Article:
Spiritual fitness: One path to reclaiming your life after sexual assault

Military sexual trauma (MST) can happen to anyone: It isn’t limited to a particular gender or sexual orientation. If you’ve experienced MST, you might feel alone and isolated. Still, it’s important to seek ways to reclaim your life and people who can help. One possible way to start healing after MST is through spiritual fitness—using your core beliefs to cope with challenges and build resilience.

In 2014, 11,000 men and nearly 10,000 women reported MSTs. Sexual harassment and assault directly oppose the military ideals of unit cohesion, camaraderie, and service to country. MST also threatens these ideals and can do great harm to Military Service Members, which can impact mission-readiness and performance.

Spiritual fitness and post-traumatic growth

Finding ways to grow and thrive after someone else uses their power to hurt you is a challenge. It’s hard—and unfair—to be victimized by your assailant and then have to struggle to survive and recover. However, it can be encouraging to know that healing and rebuilding can happen after sexual trauma. You can recover. It’s possible to find hope and enjoy life again as well. Healing might take time, and there are many paths you can follow.

Building your spiritual fitness is one path to encourage post-traumatic growth (PTG) or positive change during times of trauma and stress. PTG looks different for each person, but you can work towards it by learning about and embracing your spiritual fitness.

Here are 4 ways you can use your spiritual fitness to help find your own way to recovery and growth after MST.

  • Understand and exercise your core beliefs. Sexual trauma can undermine your core belief that everyone deserves to be safe from sexual harassment or assault. For example, you might think, “I did something to deserve this.” This is never true because no one “deserves” sexual trauma. Your spiritual fitness can help you recognize this as harmful to your well-being and find a core belief that optimizes your PTG. Here are some examples of core beliefs:
    • “I deserve to be safe from sexual assault and harassment.”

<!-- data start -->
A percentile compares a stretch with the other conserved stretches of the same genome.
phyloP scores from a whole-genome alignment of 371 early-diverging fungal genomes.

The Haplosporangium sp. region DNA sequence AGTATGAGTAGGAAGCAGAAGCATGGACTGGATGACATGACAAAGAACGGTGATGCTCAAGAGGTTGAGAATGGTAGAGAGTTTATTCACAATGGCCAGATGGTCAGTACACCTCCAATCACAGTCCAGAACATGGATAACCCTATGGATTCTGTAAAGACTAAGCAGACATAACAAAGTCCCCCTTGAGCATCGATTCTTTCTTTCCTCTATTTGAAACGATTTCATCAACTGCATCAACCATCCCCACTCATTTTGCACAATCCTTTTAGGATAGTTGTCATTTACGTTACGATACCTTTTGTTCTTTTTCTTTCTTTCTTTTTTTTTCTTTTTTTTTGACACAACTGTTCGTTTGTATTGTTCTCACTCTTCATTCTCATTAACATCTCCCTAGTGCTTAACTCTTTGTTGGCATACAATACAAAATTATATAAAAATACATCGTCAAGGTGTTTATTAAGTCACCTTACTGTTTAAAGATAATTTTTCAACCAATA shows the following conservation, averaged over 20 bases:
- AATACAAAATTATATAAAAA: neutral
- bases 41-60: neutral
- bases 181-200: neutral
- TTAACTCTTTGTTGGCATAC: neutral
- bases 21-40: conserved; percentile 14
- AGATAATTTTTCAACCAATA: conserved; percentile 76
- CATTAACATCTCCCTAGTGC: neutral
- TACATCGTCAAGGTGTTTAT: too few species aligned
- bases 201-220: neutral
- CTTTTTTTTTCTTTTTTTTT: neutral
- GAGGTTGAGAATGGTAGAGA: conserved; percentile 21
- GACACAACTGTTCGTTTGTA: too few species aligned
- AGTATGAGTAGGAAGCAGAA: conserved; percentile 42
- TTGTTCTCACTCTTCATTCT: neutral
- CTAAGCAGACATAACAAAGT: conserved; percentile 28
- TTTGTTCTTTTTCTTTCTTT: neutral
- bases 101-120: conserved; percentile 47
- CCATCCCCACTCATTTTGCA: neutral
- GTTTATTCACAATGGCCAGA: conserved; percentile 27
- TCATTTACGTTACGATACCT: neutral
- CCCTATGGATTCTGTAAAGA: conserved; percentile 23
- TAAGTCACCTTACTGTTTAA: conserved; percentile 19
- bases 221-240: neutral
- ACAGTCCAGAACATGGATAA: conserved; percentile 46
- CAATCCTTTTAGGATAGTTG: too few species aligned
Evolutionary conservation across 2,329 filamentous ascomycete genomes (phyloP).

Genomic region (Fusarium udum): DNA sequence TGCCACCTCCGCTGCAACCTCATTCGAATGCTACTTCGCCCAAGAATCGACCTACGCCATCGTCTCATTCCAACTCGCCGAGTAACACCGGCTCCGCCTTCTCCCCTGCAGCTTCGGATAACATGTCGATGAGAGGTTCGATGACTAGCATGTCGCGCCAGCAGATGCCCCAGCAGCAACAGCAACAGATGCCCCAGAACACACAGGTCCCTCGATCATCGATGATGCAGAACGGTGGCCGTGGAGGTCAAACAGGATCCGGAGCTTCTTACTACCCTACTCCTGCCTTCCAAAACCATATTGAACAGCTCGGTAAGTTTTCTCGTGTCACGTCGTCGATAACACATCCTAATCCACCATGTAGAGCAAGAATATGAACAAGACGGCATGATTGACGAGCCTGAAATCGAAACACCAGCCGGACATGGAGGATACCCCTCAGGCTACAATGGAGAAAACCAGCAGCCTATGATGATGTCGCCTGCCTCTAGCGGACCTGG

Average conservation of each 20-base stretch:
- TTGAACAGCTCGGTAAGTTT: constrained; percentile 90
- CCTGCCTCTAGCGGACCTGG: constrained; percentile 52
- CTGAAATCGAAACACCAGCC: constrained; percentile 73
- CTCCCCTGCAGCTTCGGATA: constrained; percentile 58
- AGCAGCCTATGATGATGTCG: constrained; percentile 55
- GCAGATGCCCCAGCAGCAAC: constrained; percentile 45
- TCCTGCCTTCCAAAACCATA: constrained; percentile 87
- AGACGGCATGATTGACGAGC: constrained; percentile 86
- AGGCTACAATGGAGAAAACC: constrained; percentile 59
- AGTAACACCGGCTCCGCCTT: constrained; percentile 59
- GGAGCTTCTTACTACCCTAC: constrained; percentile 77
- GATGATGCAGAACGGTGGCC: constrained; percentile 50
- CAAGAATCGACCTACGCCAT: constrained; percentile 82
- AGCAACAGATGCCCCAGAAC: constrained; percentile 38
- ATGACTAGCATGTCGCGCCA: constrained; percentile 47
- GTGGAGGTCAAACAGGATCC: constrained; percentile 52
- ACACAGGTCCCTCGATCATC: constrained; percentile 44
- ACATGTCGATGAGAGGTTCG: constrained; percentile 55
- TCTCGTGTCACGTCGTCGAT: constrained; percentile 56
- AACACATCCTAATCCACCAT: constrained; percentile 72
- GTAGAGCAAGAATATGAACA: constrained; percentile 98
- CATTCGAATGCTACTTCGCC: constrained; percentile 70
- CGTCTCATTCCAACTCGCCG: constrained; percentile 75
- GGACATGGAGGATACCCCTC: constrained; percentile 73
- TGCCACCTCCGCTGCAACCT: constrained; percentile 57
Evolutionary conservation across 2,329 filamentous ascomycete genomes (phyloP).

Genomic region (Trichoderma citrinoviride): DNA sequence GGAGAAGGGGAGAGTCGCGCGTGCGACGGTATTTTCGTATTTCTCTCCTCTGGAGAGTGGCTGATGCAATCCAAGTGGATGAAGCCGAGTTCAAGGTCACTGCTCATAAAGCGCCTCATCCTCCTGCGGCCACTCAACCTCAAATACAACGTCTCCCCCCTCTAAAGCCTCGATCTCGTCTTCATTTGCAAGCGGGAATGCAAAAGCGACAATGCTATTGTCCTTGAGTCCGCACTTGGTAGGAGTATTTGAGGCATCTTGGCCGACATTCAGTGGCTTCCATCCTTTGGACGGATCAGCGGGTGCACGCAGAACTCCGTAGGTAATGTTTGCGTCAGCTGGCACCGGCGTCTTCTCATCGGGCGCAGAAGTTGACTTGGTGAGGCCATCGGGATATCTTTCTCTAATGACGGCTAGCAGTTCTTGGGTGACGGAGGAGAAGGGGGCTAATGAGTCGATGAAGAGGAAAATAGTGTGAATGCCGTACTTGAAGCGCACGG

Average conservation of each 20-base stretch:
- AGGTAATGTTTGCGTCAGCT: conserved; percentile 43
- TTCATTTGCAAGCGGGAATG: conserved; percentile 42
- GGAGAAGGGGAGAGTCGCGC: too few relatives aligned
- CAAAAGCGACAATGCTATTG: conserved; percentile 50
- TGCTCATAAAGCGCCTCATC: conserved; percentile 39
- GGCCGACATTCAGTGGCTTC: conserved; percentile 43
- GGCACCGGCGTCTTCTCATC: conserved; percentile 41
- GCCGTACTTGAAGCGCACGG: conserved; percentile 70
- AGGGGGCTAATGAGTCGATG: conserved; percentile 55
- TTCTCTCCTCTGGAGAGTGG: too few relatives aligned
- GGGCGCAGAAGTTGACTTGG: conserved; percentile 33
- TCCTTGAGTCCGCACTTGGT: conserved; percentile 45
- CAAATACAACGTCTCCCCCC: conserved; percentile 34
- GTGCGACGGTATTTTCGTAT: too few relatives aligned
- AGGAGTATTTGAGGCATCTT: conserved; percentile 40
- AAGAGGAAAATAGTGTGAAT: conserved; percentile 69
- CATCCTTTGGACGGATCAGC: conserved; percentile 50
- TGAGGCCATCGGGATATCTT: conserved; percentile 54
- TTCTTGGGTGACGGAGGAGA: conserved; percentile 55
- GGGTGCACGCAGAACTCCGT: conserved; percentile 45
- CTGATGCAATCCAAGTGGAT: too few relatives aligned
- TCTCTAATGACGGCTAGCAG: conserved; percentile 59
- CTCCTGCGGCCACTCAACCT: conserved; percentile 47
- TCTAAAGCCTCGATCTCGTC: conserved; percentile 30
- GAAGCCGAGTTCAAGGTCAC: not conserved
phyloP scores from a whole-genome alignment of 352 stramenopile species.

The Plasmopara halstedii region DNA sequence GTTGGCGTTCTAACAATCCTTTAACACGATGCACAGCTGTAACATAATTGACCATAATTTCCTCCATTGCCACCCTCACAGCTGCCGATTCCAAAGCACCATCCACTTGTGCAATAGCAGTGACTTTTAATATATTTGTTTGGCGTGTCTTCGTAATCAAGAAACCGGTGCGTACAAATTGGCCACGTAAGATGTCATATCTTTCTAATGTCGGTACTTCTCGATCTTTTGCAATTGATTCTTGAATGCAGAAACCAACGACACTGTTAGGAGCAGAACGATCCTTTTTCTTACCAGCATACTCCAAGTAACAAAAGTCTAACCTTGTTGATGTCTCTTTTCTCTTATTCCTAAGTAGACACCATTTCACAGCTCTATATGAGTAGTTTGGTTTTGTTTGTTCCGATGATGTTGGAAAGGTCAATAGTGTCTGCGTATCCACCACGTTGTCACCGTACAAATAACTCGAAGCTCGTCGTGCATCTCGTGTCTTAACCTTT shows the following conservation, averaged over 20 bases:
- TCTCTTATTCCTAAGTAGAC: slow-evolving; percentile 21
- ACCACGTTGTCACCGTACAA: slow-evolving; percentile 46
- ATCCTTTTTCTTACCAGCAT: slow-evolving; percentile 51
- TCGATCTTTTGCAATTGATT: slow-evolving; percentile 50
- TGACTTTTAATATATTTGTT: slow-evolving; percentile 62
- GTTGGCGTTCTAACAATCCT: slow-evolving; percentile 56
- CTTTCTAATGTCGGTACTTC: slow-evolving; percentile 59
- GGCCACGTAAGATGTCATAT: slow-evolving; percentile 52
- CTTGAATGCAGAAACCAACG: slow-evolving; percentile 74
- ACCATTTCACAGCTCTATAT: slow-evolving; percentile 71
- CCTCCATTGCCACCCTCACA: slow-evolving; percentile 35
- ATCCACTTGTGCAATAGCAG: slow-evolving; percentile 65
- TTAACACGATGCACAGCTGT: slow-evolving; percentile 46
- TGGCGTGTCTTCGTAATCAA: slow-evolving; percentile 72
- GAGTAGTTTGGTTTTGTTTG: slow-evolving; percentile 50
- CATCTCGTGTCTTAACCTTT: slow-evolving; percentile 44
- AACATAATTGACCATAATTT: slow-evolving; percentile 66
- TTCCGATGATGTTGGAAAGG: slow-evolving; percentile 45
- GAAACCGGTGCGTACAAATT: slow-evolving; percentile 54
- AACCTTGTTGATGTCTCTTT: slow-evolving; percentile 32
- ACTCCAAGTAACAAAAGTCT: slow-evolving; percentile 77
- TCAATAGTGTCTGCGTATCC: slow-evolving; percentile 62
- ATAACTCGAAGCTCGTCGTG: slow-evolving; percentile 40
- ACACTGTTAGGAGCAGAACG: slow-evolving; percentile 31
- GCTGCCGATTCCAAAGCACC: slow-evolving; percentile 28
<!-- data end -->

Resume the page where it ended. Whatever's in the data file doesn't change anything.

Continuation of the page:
• “Friends don’t hurt their friends.”
    • “Good leaders listen and help.”
    • “Getting help means I’m strong enough to ask for it.”
  • Recognize and ignore victim blaming. After MST, it’s natural to think about what you could have done differently or even question yourself. And it’s normal to experience some self-blame. However, you also might feel blame from others around you. Statements such as “You weren’t modest enough” or “You were assaulted because you sinned” are never correct by any standard of belief. What’s more, MST is a reportable offense, so you can report it through your chain of command.
  • Reclaim your sense of belonging. Feeling as though you belong is a critical piece of healthy spiritual fitness. Sexual trauma can steal your sense that you belong, and you might feel as if you have to hide or there’s no one you can trust. For a victim of MST, finding social groups that support and believe you, instead of shame and doubt you, can be a vital piece of PTG.
  • Acknowledge your emotions. It’s normal to experience a range of feelings after MST. Whatever your emotions are, it’s okay to feel them—even if it’s depression, guilt, shame, anger at your god or gods or the universe, or disconnect from friends or your religious community. What matters is working through your feelings. How you cope is mainly up to you—unless you’re having trouble and feel stuck. Or if you just need someone to listen or help figuring out what your pace is, there are people who can help. Some of these people are chaplains, pastoral counselors, and religious leaders. If you want help figuring out what your beliefs, values, or spirituality look like after MST, they could be especially valuable resources.

A path to recovery

Sexual assault or harassment is traumatic. It can happen to anyone, and it happens in the military. There is hope for growth and life after military sexual trauma, but it might take time. Keep in mind it can become part of your story, but not the story. Post-traumatic growth takes work and time, and spiritual fitness is one path you can follow to healing, resilience, and readiness. If you’re ready to seek help or learn more, consider the following resources.


CHAMP wants to know:

How useful was the information in this article?


plus icon minus icon

Ahrens, C. E., Abeling, S., Ahmad, S., & Hinman, J. (2009). Spirituality and well-being: The relationship between religious coping and recovery from sexual assault. Journal of Interpersonal Violence, 25(7), 1242–1263. doi:10.1177/0886260509340533

Janoff-Bulman, R. (1992). Shattered Assumptions (Towards a New Psychology of Trauma). New York, NY: The Free Press.

Park, C. L., Currier, J. M., Harris, J. I., & Slattery, J. M. (2017). Trauma, Meaning, and Spirituality: Translating Research into Clinical Practice. Washington, DC: American Psychological Association.

Rosenstein, J. E. (2015). Military sexual assault prevention and male rape myth acceptance. Military Behavioral Health, 3(4), 207–211. doi:10.1080/21635781.2015.1038404